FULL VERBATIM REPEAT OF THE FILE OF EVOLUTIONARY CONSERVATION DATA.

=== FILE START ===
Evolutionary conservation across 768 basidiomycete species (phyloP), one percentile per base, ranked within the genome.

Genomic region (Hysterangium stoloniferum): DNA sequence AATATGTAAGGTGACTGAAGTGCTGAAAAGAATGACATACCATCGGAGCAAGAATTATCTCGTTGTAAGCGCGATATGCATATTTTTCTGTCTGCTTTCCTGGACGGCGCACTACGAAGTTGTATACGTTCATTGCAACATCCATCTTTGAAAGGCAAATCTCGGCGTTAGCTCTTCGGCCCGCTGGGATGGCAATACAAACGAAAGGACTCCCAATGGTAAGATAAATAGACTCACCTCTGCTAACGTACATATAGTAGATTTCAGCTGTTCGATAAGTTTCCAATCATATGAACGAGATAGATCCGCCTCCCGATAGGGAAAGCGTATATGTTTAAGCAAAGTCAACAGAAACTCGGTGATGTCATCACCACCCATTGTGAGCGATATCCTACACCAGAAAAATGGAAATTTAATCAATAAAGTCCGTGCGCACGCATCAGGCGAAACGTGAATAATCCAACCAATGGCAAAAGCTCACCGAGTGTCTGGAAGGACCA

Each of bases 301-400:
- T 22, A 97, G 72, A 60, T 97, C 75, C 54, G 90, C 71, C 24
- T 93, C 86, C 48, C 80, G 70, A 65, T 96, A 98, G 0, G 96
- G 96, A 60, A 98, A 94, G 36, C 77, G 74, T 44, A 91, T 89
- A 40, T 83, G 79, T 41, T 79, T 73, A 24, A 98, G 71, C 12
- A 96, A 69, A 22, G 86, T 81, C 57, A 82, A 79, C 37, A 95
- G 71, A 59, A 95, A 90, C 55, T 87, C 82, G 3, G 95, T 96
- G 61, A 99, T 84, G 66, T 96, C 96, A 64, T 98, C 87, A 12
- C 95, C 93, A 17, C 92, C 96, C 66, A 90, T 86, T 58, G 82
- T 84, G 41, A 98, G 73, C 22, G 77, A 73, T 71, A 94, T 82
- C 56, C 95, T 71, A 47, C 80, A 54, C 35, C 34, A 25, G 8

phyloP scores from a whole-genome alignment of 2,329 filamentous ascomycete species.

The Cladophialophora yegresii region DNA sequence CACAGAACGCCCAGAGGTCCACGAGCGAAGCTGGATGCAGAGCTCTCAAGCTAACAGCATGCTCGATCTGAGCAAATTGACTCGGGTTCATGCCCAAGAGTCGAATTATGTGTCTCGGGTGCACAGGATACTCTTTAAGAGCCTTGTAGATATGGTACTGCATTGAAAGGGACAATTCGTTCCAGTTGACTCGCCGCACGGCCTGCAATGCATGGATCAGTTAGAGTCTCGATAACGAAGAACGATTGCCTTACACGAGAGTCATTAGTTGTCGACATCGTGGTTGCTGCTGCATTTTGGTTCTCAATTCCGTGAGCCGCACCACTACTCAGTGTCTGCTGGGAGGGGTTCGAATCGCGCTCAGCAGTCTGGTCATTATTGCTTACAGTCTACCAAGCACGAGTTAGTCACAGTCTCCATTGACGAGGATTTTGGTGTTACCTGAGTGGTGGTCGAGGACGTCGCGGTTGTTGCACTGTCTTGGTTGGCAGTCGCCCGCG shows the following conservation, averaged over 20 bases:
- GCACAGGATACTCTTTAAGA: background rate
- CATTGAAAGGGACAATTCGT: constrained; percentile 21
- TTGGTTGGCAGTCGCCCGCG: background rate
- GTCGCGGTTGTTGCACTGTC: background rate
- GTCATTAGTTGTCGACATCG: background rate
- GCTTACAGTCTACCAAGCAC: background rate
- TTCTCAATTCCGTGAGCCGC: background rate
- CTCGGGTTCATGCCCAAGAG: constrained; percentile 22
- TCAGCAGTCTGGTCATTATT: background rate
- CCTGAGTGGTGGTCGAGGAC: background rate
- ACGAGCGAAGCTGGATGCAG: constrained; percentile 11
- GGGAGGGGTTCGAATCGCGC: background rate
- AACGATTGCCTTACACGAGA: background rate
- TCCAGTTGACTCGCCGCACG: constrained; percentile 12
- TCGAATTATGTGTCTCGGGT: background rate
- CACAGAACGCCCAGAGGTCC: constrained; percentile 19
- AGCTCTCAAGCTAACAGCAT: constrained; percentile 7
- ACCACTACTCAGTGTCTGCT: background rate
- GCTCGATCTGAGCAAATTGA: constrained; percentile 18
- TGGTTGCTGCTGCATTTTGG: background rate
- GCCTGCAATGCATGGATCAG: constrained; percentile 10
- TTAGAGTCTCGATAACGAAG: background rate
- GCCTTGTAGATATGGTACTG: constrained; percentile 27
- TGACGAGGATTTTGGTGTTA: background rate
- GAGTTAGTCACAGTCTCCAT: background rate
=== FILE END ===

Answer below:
Evolutionary conservation across 768 basidiomycete species (phyloP), one percentile per base, ranked within the genome.

Genomic region (Hysterangium stoloniferum): DNA sequence AATATGTAAGGTGACTGAAGTGCTGAAAAGAATGACATACCATCGGAGCAAGAATTATCTCGTTGTAAGCGCGATATGCATATTTTTCTGTCTGCTTTCCTGGACGGCGCACTACGAAGTTGTATACGTTCATTGCAACATCCATCTTTGAAAGGCAAATCTCGGCGTTAGCTCTTCGGCCCGCTGGGATGGCAATACAAACGAAAGGACTCCCAATGGTAAGATAAATAGACTCACCTCTGCTAACGTACATATAGTAGATTTCAGCTGTTCGATAAGTTTCCAATCATATGAACGAGATAGATCCGCCTCCCGATAGGGAAAGCGTATATGTTTAAGCAAAGTCAACAGAAACTCGGTGATGTCATCACCACCCATTGTGAGCGATATCCTACACCAGAAAAATGGAAATTTAATCAATAAAGTCCGTGCGCACGCATCAGGCGAAACGTGAATAATCCAACCAATGGCAAAAGCTCACCGAGTGTCTGGAAGGACCA

Each of bases 301-400:
- T 22, A 97, G 72, A 60, T 97, C 75, C 54, G 90, C 71, C 24
- T 93, C 86, C 48, C 80, G 70, A 65, T 96, A 98, G 0, G 96
- G 96, A 60, A 98, A 94, G 36, C 77, G 74, T 44, A 91, T 89
- A 40, T 83, G 79, T 41, T 79, T 73, A 24, A 98, G 71, C 12
- A 96, A 69, A 22, G 86, T 81, C 57, A 82, A 79, C 37, A 95
- G 71, A 59, A 95, A 90, C 55, T 87, C 82, G 3, G 95, T 96
- G 61, A 99, T 84, G 66, T 96, C 96, A 64, T 98, C 87, A 12
- C 95, C 93, A 17, C 92, C 96, C 66, A 90, T 86, T 58, G 82
- T 84, G 41, A 98, G 73, C 22, G 77, A 73, T 71, A 94, T 82
- C 56, C 95, T 71, A 47, C 80, A 54, C 35, C 34, A 25, G 8

phyloP scores from a whole-genome alignment of 2,329 filamentous ascomycete species.

The Cladophialophora yegresii region DNA sequence CACAGAACGCCCAGAGGTCCACGAGCGAAGCTGGATGCAGAGCTCTCAAGCTAACAGCATGCTCGATCTGAGCAAATTGACTCGGGTTCATGCCCAAGAGTCGAATTATGTGTCTCGGGTGCACAGGATACTCTTTAAGAGCCTTGTAGATATGGTACTGCATTGAAAGGGACAATTCGTTCCAGTTGACTCGCCGCACGGCCTGCAATGCATGGATCAGTTAGAGTCTCGATAACGAAGAACGATTGCCTTACACGAGAGTCATTAGTTGTCGACATCGTGGTTGCTGCTGCATTTTGGTTCTCAATTCCGTGAGCCGCACCACTACTCAGTGTCTGCTGGGAGGGGTTCGAATCGCGCTCAGCAGTCTGGTCATTATTGCTTACAGTCTACCAAGCACGAGTTAGTCACAGTCTCCATTGACGAGGATTTTGGTGTTACCTGAGTGGTGGTCGAGGACGTCGCGGTTGTTGCACTGTCTTGGTTGGCAGTCGCCCGCG shows the following conservation, averaged over 20 bases:
- GCACAGGATACTCTTTAAGA: background rate
- CATTGAAAGGGACAATTCGT: constrained; percentile 21
- TTGGTTGGCAGTCGCCCGCG: background rate
- GTCGCGGTTGTTGCACTGTC: background rate
- GTCATTAGTTGTCGACATCG: background rate
- GCTTACAGTCTACCAAGCAC: background rate
- TTCTCAATTCCGTGAGCCGC: background rate
- CTCGGGTTCATGCCCAAGAG: constrained; percentile 22
- TCAGCAGTCTGGTCATTATT: background rate
- CCTGAGTGGTGGTCGAGGAC: background rate
- ACGAGCGAAGCTGGATGCAG: constrained; percentile 11
- GGGAGGGGTTCGAATCGCGC: background rate
- AACGATTGCCTTACACGAGA: background rate
- TCCAGTTGACTCGCCGCACG: constrained; percentile 12
- TCGAATTATGTGTCTCGGGT: background rate
- CACAGAACGCCCAGAGGTCC: constrained; percentile 19
- AGCTCTCAAGCTAACAGCAT: constrained; percentile 7
- ACCACTACTCAGTGTCTGCT: background rate
- GCTCGATCTGAGCAAATTGA: constrained; percentile 18
- TGGTTGCTGCTGCATTTTGG: background rate
- GCCTGCAATGCATGGATCAG: constrained; percentile 10
- TTAGAGTCTCGATAACGAAG: background rate
- GCCTTGTAGATATGGTACTG: constrained; percentile 27
- TGACGAGGATTTTGGTGTTA: background rate
- GAGTTAGTCACAGTCTCCAT: background rate